On Thursday, Democrats refused to give consent for the Senate to quickly pass a government funding bill, requiring McConnell to file cloture and set up a final vote possibly for as late as Wednesday, just hours before the Sept. 30 deadline. The move also prevents senators up for reelection from campaigning while they tend to Senate business next week.

“Right now I think they're just trying to throw a wrench into anything we do,” Senate Majority Whip John Thune (R-S.D.) told reporters. “Obviously it's retribution for the decision on the court, and they just want to be difficult. I don't know why. It doesn't make sense to me either to bring everybody back next week when we could finish this today.”

Object to recess

When the Senate concludes its business for the day, it requires the consent of all 100 senators. Any one lawmaker can object to recessing.

Democrats could force the chamber to remain in session even when Republicans want to close up shop for the day or for a couple of weeks in October to allow vulnerable incumbents to head home and campaign for reelection in the final stretch before November. Still, even if the Senate doesn’t formally recess, individual senators could still leave Washington.

Deny a quorum

In order to conduct business, the Senate requires a quorum, or a majority of senators to be present. Any one senator can move to require a quorum call. If just a few Republicans are absent for any reason, Democrats could boycott the quorum call, effectively preventing the Senate from doing business.

Points of order and motions to adjourn

Any senator can raise what is dubbed a “point of order” to ask the presiding officer a procedural question. If the senator disagrees with the presiding officer’s ruling, he or she can appeal it and trigger a roll call vote, requiring senators to spend time voting on the objection. Democrats could theoretically do several of these in a row, which could stall proceedings for hours, even days.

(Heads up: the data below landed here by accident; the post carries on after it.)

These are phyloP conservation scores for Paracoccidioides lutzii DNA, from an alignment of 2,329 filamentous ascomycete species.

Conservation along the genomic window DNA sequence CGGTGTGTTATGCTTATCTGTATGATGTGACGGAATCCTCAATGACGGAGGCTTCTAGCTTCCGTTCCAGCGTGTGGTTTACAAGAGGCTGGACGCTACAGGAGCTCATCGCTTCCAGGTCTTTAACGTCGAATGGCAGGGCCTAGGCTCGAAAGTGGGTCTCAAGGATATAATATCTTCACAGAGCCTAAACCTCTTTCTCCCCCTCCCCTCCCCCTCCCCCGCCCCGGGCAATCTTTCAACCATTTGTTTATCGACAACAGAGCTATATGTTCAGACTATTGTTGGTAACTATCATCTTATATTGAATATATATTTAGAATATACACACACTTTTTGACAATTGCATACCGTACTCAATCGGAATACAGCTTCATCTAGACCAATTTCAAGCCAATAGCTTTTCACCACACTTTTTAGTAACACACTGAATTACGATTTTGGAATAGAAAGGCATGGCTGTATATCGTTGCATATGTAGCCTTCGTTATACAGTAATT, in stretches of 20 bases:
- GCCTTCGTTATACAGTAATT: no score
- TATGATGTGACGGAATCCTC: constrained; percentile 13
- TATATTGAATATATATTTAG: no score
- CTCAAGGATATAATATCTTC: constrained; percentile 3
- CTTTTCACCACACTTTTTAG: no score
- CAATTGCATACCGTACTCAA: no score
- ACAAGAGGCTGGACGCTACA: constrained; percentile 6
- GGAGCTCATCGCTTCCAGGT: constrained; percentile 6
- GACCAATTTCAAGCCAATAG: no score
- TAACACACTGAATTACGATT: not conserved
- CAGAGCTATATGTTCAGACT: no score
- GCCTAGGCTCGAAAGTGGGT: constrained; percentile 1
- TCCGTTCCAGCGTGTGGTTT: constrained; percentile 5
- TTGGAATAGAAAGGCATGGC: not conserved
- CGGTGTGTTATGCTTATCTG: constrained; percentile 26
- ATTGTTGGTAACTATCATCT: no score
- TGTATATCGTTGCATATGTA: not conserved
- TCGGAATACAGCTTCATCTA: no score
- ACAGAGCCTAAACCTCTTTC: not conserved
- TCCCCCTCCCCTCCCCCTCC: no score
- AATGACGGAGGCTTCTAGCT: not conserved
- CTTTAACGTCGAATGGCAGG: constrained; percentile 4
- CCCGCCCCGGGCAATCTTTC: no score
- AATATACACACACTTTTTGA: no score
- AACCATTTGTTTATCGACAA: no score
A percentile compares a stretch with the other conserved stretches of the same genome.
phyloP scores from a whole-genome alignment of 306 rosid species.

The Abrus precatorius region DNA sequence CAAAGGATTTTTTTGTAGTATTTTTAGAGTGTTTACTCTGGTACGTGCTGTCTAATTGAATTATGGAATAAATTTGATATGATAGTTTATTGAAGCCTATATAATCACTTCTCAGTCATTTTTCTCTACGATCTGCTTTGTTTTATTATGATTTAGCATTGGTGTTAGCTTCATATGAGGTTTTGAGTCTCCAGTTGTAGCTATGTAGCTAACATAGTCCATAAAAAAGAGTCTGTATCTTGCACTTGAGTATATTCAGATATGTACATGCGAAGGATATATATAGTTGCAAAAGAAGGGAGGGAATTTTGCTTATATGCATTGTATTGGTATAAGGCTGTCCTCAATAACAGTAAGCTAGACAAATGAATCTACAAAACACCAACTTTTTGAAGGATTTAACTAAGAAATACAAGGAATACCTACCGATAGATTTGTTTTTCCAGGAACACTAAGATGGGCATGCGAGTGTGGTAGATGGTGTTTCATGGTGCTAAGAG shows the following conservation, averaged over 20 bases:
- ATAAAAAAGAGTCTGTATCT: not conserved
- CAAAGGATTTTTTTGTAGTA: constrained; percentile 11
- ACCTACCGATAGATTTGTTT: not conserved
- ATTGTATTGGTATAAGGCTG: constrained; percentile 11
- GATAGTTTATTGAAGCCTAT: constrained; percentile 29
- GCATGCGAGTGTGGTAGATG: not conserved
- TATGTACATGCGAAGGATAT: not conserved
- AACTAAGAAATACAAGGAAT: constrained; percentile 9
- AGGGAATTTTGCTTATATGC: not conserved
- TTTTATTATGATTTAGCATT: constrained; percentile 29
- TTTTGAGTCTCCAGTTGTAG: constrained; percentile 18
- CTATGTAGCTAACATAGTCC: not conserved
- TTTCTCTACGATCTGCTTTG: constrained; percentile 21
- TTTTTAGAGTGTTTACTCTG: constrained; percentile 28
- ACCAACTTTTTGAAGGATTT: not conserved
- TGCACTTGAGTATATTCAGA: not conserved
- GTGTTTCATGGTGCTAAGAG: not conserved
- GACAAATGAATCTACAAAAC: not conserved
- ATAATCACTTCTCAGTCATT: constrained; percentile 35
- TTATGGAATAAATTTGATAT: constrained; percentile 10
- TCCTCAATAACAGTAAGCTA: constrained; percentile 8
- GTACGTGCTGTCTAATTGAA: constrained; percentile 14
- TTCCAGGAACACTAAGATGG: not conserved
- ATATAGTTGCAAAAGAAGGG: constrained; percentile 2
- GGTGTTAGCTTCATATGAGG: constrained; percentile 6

They can also force a series of votes on motions to adjourn or to recess, further occupying valuable floor time and delaying the Senate’s business.

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Sunday, September 27, 2020

Trump's nominee: Scalia’s ‘Judicial Philosophy Is Mine, Too’

Judge Amy Coney Barrett, President Trump’s pick for the Supreme Court, has compiled an almost uniformly conservative voting record in cases touching on abortion, gun rights, discrimination and immigration, reported The New York Times. If she is confirmed, she would move the court slightly but firmly to the right, making compromise less likely and putting at risk the right to abortion established in Roe v. Wade.

Judge Barrett’s judicial opinions, based on a substantial sample of the hundreds of cases that she has considered in her three years on the federal appeals court in Chicago, are marked by care, clarity and a commitment to the interpretive methods used by Justice Antonin Scalia, the giant of conservative jurisprudence for whom she worked as a law clerk from 1998 to 1999.

But while Justice Scalia’s methods occasionally drove him to liberal results, notably in cases on flag burning and the role of juries in criminal cases, Judge Barrett could be a different sort of justice.